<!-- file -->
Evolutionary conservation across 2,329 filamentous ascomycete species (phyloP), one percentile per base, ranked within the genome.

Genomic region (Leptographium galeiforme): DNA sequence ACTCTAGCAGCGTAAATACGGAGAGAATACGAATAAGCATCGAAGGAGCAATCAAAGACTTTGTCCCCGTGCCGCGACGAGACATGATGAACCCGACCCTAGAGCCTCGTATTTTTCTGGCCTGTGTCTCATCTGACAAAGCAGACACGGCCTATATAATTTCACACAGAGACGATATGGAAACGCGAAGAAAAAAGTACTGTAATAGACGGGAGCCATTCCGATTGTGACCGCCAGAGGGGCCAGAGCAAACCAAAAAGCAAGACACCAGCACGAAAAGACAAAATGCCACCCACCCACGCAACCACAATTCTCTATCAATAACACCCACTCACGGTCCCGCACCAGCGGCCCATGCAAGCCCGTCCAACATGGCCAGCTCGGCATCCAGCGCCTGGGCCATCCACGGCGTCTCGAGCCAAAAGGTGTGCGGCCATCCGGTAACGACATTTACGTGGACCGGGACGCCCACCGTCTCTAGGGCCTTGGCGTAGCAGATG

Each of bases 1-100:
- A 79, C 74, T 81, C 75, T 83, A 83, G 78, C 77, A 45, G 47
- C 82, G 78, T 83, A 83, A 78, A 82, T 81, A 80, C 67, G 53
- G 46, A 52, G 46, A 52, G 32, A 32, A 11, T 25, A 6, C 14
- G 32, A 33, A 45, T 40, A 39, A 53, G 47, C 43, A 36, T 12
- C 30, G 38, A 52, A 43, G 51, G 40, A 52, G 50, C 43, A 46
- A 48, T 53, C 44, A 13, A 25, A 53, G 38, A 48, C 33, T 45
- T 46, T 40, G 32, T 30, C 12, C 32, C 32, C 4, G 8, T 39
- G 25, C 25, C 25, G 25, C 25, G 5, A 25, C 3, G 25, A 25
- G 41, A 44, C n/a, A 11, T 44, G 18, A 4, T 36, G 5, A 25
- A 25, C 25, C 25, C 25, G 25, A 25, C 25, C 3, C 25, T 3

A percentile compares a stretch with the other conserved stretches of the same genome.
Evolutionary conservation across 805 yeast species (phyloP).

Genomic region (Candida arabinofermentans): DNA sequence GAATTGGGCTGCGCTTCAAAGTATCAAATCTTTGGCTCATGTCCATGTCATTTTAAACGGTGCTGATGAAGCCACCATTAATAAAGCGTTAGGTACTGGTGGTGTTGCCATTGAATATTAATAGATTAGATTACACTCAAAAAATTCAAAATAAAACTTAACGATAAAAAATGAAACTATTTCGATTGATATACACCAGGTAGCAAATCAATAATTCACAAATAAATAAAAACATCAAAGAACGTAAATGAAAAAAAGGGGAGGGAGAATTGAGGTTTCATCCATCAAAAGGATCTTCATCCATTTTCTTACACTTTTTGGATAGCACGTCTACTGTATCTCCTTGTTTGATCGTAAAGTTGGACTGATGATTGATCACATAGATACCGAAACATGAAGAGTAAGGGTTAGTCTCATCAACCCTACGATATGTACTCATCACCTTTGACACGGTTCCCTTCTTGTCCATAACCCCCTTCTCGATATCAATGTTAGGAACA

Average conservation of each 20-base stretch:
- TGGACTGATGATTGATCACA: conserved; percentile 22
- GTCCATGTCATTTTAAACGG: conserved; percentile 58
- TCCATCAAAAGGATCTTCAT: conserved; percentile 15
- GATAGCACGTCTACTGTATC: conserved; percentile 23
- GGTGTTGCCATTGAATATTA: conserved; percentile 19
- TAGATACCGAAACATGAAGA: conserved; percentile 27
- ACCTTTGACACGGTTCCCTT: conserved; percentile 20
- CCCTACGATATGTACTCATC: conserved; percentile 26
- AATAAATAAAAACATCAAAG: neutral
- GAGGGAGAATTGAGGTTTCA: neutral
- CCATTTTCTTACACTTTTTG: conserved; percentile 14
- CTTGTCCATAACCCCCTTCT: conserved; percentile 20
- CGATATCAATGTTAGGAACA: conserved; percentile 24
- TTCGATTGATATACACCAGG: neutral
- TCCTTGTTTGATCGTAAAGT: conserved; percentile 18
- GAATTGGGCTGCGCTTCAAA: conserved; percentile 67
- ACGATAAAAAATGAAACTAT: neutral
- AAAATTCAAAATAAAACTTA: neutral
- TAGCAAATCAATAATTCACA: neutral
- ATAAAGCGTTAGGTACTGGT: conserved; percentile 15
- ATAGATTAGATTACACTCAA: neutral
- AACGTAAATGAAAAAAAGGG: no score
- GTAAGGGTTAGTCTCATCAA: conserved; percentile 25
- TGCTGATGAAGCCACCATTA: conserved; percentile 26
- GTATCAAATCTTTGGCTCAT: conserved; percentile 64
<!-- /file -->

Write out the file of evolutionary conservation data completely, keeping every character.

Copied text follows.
Evolutionary conservation across 2,329 filamentous ascomycete species (phyloP), one percentile per base, ranked within the genome.

Genomic region (Leptographium galeiforme): DNA sequence ACTCTAGCAGCGTAAATACGGAGAGAATACGAATAAGCATCGAAGGAGCAATCAAAGACTTTGTCCCCGTGCCGCGACGAGACATGATGAACCCGACCCTAGAGCCTCGTATTTTTCTGGCCTGTGTCTCATCTGACAAAGCAGACACGGCCTATATAATTTCACACAGAGACGATATGGAAACGCGAAGAAAAAAGTACTGTAATAGACGGGAGCCATTCCGATTGTGACCGCCAGAGGGGCCAGAGCAAACCAAAAAGCAAGACACCAGCACGAAAAGACAAAATGCCACCCACCCACGCAACCACAATTCTCTATCAATAACACCCACTCACGGTCCCGCACCAGCGGCCCATGCAAGCCCGTCCAACATGGCCAGCTCGGCATCCAGCGCCTGGGCCATCCACGGCGTCTCGAGCCAAAAGGTGTGCGGCCATCCGGTAACGACATTTACGTGGACCGGGACGCCCACCGTCTCTAGGGCCTTGGCGTAGCAGATG

Each of bases 1-100:
- A 79, C 74, T 81, C 75, T 83, A 83, G 78, C 77, A 45, G 47
- C 82, G 78, T 83, A 83, A 78, A 82, T 81, A 80, C 67, G 53
- G 46, A 52, G 46, A 52, G 32, A 32, A 11, T 25, A 6, C 14
- G 32, A 33, A 45, T 40, A 39, A 53, G 47, C 43, A 36, T 12
- C 30, G 38, A 52, A 43, G 51, G 40, A 52, G 50, C 43, A 46
- A 48, T 53, C 44, A 13, A 25, A 53, G 38, A 48, C 33, T 45
- T 46, T 40, G 32, T 30, C 12, C 32, C 32, C 4, G 8, T 39
- G 25, C 25, C 25, G 25, C 25, G 5, A 25, C 3, G 25, A 25
- G 41, A 44, C n/a, A 11, T 44, G 18, A 4, T 36, G 5, A 25
- A 25, C 25, C 25, C 25, G 25, A 25, C 25, C 3, C 25, T 3

A percentile compares a stretch with the other conserved stretches of the same genome.
Evolutionary conservation across 805 yeast species (phyloP).

Genomic region (Candida arabinofermentans): DNA sequence GAATTGGGCTGCGCTTCAAAGTATCAAATCTTTGGCTCATGTCCATGTCATTTTAAACGGTGCTGATGAAGCCACCATTAATAAAGCGTTAGGTACTGGTGGTGTTGCCATTGAATATTAATAGATTAGATTACACTCAAAAAATTCAAAATAAAACTTAACGATAAAAAATGAAACTATTTCGATTGATATACACCAGGTAGCAAATCAATAATTCACAAATAAATAAAAACATCAAAGAACGTAAATGAAAAAAAGGGGAGGGAGAATTGAGGTTTCATCCATCAAAAGGATCTTCATCCATTTTCTTACACTTTTTGGATAGCACGTCTACTGTATCTCCTTGTTTGATCGTAAAGTTGGACTGATGATTGATCACATAGATACCGAAACATGAAGAGTAAGGGTTAGTCTCATCAACCCTACGATATGTACTCATCACCTTTGACACGGTTCCCTTCTTGTCCATAACCCCCTTCTCGATATCAATGTTAGGAACA

Average conservation of each 20-base stretch:
- TGGACTGATGATTGATCACA: conserved; percentile 22
- GTCCATGTCATTTTAAACGG: conserved; percentile 58
- TCCATCAAAAGGATCTTCAT: conserved; percentile 15
- GATAGCACGTCTACTGTATC: conserved; percentile 23
- GGTGTTGCCATTGAATATTA: conserved; percentile 19
- TAGATACCGAAACATGAAGA: conserved; percentile 27
- ACCTTTGACACGGTTCCCTT: conserved; percentile 20
- CCCTACGATATGTACTCATC: conserved; percentile 26
- AATAAATAAAAACATCAAAG: neutral
- GAGGGAGAATTGAGGTTTCA: neutral
- CCATTTTCTTACACTTTTTG: conserved; percentile 14
- CTTGTCCATAACCCCCTTCT: conserved; percentile 20
- CGATATCAATGTTAGGAACA: conserved; percentile 24
- TTCGATTGATATACACCAGG: neutral
- TCCTTGTTTGATCGTAAAGT: conserved; percentile 18
- GAATTGGGCTGCGCTTCAAA: conserved; percentile 67
- ACGATAAAAAATGAAACTAT: neutral
- AAAATTCAAAATAAAACTTA: neutral
- TAGCAAATCAATAATTCACA: neutral
- ATAAAGCGTTAGGTACTGGT: conserved; percentile 15
- ATAGATTAGATTACACTCAA: neutral
- AACGTAAATGAAAAAAAGGG: no score
- GTAAGGGTTAGTCTCATCAA: conserved; percentile 25
- TGCTGATGAAGCCACCATTA: conserved; percentile 26
- GTATCAAATCTTTGGCTCAT: conserved; percentile 64